Tokyo For 91 Days

For 91 Days we lived in Tokyo, the world’s biggest city, and it went by in a flash. There’s no way to experience everything this mega-city has to offer, but we made a good go of it! Whether you’re planning your own journey to Tokyo, or are just interested in seeing what makes it such a special place, our articles and photographs might help you out. Start at the beginning of our adventures, visit our comprehensive index to find something specific, or choose one of the articles selected at random, below:

For three crazy months, we dedicated our lives to exploring Tokyo. Every single morning, we’d leave our tiny apartment, hop on the subway and set off to discover something new and amazing in the world’s biggest city. From sumo to kabuki, sushi to soba, gorgeous Japanese gardens, fascinating museums, distinctive neighborhoods, and wild nightlife, we tried to provide ourselves a well-rounded impression of the city… the only thing we really missed out on, was sleep!

On September 1st, 1923, Tokyo was struck by the most devastating earthquake in its history. Seventy percent of the city’s housing was destroyed and over 140,000 people lost their lives during the quake, as well as in the subsequent fires which raged uncontrollably through the streets.

Nagatacho is the administrative center of the Japanese government. Ark Hills is a massive complex combining condominiums, shopping and entertainment. And the Hie Shrine is a peaceful place of worship on a wooded hill. We visited these three adjacent, but completely different, spots during one long day in south-central Tokyo.

We had spent the morning admiring Kawagoe’s Edo-style kura-zukuri buildings and visiting the museums found along its main strip. After a long lunch, we felt rested enough to continue our exploration of the city.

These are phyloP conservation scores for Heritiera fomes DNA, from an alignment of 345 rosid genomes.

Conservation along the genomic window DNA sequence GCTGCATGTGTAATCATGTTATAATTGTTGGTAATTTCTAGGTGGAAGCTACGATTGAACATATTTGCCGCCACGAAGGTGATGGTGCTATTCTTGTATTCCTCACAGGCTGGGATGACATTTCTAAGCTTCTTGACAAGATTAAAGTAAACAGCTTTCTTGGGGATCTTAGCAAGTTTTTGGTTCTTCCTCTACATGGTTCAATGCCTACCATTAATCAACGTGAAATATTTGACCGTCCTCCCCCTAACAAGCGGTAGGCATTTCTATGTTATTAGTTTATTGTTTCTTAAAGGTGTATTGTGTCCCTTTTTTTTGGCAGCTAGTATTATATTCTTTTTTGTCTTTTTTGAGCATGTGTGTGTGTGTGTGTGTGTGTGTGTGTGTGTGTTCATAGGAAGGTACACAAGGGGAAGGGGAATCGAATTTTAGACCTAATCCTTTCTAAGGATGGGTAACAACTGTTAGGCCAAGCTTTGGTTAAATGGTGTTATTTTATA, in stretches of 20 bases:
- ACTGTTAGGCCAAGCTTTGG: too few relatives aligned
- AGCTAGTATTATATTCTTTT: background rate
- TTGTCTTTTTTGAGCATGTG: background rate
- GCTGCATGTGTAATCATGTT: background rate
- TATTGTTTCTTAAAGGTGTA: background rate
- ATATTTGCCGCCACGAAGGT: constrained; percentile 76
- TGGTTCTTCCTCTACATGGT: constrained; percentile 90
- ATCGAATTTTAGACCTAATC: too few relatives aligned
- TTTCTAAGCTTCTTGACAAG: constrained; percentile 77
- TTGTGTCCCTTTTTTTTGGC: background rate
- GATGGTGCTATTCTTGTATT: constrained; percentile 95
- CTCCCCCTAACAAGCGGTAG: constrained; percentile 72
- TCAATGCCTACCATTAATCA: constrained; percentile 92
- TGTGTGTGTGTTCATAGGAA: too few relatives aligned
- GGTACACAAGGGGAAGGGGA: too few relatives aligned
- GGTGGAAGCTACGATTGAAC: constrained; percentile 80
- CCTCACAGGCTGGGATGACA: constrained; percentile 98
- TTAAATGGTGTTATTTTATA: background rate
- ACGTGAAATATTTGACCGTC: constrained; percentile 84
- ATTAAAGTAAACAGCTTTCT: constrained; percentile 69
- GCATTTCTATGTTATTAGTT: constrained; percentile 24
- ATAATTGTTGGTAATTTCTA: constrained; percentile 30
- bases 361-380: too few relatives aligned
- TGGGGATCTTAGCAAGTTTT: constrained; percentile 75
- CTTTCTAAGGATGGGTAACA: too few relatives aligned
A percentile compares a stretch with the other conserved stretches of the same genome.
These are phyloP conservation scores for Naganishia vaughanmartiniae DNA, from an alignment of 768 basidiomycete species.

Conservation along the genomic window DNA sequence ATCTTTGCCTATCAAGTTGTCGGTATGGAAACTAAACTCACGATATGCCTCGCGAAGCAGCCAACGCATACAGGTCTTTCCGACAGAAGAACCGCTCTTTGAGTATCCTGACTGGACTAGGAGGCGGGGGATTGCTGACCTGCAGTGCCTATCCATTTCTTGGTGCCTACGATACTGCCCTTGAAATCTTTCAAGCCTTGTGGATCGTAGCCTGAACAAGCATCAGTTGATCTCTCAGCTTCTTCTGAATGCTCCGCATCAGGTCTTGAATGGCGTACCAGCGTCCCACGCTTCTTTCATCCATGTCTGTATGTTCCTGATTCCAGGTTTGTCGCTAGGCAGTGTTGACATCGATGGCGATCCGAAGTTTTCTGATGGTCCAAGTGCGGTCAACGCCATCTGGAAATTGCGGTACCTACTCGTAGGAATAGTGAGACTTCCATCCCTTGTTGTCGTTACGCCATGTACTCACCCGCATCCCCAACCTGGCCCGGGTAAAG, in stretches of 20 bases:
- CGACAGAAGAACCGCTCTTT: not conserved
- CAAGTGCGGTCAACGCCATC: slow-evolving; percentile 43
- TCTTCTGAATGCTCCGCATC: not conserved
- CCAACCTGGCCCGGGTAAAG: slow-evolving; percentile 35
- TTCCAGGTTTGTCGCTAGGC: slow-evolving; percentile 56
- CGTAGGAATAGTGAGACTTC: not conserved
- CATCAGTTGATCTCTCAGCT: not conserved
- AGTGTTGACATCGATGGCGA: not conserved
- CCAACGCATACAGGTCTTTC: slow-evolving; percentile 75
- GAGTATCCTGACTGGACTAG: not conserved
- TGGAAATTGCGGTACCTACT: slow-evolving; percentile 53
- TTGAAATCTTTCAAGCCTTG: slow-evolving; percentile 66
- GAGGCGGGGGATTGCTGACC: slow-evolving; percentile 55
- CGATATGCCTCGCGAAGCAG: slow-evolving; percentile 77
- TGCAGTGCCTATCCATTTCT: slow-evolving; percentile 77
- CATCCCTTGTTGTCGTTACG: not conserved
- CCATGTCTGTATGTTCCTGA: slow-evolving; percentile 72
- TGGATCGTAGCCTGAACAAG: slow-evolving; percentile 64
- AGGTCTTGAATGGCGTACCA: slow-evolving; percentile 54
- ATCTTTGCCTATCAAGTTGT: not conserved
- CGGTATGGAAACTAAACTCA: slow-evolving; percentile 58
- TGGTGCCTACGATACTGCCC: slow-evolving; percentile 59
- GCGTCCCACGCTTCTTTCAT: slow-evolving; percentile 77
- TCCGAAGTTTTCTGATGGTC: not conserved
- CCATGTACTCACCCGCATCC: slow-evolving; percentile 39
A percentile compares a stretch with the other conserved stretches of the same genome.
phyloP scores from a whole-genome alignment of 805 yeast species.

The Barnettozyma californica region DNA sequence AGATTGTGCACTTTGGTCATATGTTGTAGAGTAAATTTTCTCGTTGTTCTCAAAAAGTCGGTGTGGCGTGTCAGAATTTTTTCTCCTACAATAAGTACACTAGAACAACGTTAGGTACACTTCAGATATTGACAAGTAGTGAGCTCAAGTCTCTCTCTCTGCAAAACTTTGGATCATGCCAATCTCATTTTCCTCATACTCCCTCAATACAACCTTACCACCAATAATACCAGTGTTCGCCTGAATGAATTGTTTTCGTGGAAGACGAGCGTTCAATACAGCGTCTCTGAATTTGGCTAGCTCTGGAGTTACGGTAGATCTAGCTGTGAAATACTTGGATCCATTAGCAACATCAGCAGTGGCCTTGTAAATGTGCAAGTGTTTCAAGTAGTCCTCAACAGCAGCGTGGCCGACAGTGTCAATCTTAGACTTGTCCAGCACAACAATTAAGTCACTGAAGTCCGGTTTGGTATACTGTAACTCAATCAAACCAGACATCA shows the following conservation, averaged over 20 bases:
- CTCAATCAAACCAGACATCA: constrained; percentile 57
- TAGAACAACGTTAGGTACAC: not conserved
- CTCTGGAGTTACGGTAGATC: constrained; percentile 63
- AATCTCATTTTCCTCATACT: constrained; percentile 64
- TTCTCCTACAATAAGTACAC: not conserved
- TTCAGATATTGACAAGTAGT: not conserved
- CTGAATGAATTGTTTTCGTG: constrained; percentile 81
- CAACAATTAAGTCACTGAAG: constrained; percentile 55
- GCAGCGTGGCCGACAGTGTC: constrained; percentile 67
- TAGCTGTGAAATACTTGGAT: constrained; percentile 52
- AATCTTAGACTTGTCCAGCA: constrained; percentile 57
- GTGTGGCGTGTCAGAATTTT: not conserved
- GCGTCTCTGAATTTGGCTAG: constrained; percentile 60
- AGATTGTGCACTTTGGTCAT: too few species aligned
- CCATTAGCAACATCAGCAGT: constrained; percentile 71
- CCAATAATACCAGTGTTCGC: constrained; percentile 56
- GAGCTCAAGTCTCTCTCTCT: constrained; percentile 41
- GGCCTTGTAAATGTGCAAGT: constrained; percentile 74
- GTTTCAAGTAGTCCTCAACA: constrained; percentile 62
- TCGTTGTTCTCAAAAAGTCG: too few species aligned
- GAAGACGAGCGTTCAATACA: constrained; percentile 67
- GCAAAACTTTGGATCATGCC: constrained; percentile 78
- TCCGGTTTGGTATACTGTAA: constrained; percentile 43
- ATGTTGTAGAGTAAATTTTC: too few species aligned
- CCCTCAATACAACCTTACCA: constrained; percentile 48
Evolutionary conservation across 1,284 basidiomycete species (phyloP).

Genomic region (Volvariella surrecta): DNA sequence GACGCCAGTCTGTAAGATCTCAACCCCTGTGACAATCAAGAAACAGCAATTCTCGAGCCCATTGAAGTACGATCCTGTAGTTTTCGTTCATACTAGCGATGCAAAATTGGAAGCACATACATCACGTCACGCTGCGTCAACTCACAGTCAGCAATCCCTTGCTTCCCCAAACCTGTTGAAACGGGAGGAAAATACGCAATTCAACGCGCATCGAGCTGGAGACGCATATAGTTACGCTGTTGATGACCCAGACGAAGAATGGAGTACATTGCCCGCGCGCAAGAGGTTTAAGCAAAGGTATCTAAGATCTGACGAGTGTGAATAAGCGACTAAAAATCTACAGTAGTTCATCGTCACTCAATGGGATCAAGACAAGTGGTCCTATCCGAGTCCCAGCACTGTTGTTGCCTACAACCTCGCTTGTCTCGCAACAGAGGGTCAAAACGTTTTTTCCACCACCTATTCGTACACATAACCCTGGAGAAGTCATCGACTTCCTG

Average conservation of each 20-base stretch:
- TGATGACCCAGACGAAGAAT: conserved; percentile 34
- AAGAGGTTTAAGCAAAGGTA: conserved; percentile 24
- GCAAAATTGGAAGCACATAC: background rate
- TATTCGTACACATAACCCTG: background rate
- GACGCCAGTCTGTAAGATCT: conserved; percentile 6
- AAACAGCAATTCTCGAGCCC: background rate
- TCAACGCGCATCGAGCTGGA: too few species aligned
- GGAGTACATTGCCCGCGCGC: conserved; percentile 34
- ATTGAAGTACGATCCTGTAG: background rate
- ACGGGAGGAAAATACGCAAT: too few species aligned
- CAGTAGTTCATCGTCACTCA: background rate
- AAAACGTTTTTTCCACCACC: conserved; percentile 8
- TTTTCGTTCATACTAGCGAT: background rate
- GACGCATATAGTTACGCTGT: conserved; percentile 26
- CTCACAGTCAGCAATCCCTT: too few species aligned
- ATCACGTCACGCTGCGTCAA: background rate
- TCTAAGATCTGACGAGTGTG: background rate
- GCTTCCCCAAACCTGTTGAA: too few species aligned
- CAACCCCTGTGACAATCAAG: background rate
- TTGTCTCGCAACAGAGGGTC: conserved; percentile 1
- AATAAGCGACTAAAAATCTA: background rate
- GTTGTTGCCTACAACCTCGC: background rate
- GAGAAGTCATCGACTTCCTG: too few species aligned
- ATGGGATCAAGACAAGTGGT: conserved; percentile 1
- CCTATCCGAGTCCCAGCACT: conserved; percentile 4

The streetcars which once crisscrossed Tokyo have almost completely disappeared, made obsolete by the faster underground metro. But in the northern neighborhood of Minoya, we found a lonely tram which has survived into the present day. The Arakawa Line runs to Waseda via Asukayama Park, where we disembarked to visit a museum dedicated to paper.

On our last weekend in Japan we abandoned Tokyo and headed for the hills of the Hakone National Park, in the shadow of Mount Fuji. Centered around a large crater lake, this is an area of hot springs, spas, traditional hotels, forests and mountains. It was the perfect antidote to the Big City Sickness with which we’d slowly but surely become infected.

We were lucky enough to be in Tokyo during the Summer Sumo Tournament, the Natsu Basho, and bought tickets as soon as they became available. Sumo is one of Japan’s most famous cultural products, and we were determined not to miss out.